Last week, Marathon announced the acquisition of natural gas processing company MarkWest Energy Partners (NYSE: MWE) through its master limited partnership MPLX LP (NYSE:MPLX) for $15.6 billion. The refiner has serious plans to get into natural gas processing which would further integrate its already solid downstream business. The diversified MLP would become a stable source of cash flow whose value should reflect solidly on the parent company in the long run.
In addition, Marathon's wholesale and its Speedway and Hess-branded retail outlets nicely complement its refining and logistics businesses. Being involved in the consumer (or end) market gives the company more control over its business model, not to mention the additional flexibility to tweak its business model when required.
Delek U.S. Holdings: For Delek, approximately 75% of its crude slate consists of cost-advantaged Midland and local crude supply. The Brentwood, Tennessee-based refiner has been steadily improving its access to cost-advantaged crude oil supply. The refiner has also expanded its Tyler refinery capacity by 15,000 bpd. Additionally, Delek increased its light crude processing capability given that most of U.S. crude oil production is light sweet in nature. Like Marathon, Delek is gradually building its own integrated downstream system, which will likely increase efficiencies and cut down overall costs. Central to its ambitions is its acquisition of a 48% stake in competitor Alon USA Energy. The acquisition gives Delek access to another 217,000 bpd refining capacity and 295 7-Eleven convenience stores.
Tesoro: The San Antonio, Texas-based refiner already has the infrastructure in place: 850,000 bpd refining capacity and 2,300 retail stations, which have sales of 275,000 bpd and 90% market integration. All the refiner needs to do is optimize its value chain through improving margins and a stronger retail presence. And how does it plan to do that? With a significant refining capacity located on the West Coast, Tesoro is eyeing delivery of advantaged Canadian heavy crudes through a rail-to-marine terminal capable of delivering up to 360,000 bpd to its West Coast refineries.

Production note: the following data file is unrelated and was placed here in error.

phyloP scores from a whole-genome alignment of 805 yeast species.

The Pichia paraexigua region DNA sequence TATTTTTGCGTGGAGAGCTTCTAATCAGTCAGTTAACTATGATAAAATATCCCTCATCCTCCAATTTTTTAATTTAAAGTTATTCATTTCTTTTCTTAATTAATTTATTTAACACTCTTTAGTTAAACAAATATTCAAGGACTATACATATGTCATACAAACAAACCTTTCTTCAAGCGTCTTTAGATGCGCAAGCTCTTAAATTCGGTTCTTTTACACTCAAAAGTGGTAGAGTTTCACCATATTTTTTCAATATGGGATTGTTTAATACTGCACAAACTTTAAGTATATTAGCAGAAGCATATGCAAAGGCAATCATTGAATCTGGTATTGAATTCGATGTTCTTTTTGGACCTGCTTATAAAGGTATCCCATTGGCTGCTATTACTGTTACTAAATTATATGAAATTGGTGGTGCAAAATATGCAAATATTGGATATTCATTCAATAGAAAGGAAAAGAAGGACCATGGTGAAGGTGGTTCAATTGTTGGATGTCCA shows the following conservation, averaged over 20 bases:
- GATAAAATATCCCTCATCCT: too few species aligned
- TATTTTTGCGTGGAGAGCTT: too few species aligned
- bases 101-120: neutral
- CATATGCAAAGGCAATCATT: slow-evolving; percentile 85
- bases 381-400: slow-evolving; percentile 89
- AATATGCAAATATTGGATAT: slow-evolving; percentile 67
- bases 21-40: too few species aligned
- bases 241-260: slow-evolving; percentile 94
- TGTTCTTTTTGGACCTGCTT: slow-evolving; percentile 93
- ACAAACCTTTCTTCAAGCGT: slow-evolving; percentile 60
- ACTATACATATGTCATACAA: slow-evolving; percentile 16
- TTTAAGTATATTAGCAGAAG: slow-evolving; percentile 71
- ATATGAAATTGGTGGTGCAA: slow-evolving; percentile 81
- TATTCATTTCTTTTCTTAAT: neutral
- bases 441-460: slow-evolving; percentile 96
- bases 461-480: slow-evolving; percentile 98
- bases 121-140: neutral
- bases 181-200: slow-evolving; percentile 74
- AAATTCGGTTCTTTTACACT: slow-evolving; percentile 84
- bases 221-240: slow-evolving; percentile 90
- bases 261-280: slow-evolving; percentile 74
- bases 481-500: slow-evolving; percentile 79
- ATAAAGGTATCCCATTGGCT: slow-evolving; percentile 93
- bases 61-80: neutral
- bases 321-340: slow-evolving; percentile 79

Another value enhancement strategy Tesoro is pursuing is through logistics growth. Western United States doesn't yet have a fully developed midstream network. With Tesoro already being one of the leading "full-service" providers of upstream and downstream logistics in this region, it has an immense competitive advantage to exploit. Through its master limited partnership, Tesoro Logistics LP (NYSE:ANDX), management sees a huge value driving investment opportunity. By 2017, management expects "logistics" to contribute 30% to total EBITDA, a significant jump from the 15% in 2014.
Foolish bottom line
Thanks to record volumes of crude oil production in the United States and growing production in Canada, the market has changed structurally into one that explicitly hands solid growth prospects to refiners. These companies may not exhibit market-beating growth within the next six months to a year, but their long-term growth prospects -- over the next five to 10 years -- look sound. These advantages look highly unlikely to disappear anytime soon.